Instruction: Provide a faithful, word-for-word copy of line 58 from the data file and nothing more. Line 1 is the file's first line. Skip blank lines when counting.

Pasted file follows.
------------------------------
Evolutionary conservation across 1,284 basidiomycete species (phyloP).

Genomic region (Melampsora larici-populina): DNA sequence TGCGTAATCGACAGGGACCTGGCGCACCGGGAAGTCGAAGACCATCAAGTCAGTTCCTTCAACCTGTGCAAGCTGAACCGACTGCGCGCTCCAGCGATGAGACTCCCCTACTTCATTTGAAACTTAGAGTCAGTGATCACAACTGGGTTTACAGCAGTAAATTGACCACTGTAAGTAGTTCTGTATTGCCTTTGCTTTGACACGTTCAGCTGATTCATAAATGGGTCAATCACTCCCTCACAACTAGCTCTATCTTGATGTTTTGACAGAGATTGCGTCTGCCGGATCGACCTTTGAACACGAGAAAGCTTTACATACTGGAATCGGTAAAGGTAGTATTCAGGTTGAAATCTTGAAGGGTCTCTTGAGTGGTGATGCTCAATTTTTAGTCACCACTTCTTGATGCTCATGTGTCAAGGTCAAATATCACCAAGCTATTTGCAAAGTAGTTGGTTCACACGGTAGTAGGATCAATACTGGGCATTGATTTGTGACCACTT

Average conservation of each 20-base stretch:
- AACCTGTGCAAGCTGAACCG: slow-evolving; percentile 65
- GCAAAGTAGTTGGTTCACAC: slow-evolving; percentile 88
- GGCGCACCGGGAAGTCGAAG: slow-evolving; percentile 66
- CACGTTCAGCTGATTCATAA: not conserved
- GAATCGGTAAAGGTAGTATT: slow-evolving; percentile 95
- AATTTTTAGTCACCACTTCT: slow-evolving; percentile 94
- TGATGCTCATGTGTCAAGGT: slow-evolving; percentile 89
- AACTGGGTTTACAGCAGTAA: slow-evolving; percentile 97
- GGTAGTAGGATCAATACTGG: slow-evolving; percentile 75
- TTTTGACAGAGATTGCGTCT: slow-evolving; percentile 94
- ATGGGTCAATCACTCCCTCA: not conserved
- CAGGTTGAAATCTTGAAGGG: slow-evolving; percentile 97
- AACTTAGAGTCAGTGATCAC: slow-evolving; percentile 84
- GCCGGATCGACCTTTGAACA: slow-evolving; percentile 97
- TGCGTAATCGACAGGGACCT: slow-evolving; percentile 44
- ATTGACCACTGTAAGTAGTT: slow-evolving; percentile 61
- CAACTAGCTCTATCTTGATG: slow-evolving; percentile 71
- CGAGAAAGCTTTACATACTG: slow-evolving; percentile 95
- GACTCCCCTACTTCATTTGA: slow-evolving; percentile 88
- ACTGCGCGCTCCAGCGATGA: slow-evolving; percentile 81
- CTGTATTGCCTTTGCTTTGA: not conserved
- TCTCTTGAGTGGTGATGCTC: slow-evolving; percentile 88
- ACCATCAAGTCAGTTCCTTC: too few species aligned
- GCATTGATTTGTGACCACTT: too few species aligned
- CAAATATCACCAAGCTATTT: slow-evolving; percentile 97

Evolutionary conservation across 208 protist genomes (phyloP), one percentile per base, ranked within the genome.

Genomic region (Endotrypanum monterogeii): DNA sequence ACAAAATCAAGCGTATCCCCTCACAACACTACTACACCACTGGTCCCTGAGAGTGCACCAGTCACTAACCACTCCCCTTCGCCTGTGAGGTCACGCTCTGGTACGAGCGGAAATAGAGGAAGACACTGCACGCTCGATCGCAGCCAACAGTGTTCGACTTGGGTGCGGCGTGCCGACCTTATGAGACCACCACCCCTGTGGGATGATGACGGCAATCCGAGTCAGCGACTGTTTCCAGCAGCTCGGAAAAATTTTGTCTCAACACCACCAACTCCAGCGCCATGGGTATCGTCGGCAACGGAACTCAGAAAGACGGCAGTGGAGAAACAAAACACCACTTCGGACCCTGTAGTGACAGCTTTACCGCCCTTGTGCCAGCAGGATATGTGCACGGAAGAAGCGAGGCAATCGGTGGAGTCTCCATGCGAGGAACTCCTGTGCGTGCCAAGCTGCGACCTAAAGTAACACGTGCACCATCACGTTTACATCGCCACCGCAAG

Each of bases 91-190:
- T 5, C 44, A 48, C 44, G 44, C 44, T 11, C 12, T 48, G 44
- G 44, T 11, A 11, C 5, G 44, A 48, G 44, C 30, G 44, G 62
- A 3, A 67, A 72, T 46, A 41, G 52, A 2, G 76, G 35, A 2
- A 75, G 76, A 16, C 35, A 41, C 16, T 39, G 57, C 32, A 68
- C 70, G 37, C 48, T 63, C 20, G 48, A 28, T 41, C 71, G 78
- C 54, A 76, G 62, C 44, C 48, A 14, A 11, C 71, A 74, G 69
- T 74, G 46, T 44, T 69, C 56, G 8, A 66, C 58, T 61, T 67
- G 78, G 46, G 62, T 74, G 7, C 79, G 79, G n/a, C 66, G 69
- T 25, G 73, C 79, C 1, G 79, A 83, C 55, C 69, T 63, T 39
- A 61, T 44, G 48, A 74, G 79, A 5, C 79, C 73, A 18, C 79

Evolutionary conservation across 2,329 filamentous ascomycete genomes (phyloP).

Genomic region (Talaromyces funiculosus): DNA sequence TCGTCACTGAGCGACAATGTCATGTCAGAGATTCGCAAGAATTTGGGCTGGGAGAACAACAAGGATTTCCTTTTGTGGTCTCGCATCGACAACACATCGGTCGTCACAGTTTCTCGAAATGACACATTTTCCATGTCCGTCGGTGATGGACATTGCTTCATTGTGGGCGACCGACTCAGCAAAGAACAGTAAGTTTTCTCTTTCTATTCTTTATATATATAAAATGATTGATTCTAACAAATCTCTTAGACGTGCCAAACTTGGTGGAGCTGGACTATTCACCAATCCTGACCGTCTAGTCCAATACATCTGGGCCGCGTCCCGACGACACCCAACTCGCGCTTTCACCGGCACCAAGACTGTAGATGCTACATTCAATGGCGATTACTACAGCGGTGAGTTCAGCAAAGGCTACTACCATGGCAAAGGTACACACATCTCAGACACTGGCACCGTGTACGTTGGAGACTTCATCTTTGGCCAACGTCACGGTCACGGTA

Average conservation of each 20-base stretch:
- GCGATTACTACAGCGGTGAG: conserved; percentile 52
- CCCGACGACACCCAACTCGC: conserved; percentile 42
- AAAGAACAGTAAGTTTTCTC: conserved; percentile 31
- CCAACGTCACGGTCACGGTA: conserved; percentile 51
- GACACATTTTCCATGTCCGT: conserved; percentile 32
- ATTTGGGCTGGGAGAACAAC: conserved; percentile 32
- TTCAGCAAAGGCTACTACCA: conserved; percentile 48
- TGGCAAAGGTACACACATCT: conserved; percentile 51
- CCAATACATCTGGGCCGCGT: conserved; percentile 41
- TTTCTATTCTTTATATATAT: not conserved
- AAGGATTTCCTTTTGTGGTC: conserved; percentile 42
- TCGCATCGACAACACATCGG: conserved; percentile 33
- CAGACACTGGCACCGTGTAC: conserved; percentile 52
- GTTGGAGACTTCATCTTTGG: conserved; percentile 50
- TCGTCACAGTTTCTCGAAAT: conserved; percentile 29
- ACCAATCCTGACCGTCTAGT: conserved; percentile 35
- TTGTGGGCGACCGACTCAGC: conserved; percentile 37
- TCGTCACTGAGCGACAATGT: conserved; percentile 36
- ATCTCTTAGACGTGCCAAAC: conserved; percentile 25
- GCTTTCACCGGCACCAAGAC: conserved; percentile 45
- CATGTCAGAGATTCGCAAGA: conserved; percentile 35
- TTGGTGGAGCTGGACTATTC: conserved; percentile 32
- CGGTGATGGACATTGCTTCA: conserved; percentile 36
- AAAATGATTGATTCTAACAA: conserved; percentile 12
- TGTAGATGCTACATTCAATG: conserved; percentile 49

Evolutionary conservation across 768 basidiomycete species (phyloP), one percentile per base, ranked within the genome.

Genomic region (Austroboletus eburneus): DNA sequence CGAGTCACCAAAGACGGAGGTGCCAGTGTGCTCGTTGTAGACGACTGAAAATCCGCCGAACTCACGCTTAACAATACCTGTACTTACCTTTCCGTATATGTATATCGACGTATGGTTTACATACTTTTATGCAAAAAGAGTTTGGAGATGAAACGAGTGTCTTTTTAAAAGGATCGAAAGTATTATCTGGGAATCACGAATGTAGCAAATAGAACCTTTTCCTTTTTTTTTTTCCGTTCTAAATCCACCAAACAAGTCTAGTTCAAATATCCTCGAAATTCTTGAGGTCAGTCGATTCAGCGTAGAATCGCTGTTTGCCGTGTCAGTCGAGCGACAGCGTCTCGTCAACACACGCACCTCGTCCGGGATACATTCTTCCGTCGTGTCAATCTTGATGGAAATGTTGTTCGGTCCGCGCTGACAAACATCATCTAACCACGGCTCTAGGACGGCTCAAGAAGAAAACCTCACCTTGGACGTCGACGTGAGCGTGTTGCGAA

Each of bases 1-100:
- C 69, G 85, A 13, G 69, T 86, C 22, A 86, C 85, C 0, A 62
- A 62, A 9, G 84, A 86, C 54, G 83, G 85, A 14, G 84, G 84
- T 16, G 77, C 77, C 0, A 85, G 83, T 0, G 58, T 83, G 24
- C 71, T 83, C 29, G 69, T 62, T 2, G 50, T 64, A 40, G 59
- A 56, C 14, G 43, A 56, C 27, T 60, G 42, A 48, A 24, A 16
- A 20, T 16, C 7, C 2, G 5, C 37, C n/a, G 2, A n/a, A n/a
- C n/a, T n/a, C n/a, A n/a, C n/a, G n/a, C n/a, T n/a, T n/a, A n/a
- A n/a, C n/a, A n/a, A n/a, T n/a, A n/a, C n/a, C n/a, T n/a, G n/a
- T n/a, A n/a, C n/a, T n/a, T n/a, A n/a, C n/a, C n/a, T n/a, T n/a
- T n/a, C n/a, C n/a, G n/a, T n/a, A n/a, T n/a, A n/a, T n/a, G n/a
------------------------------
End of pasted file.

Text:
- GTTGGAGACTTCATCTTTGG: conserved; percentile 50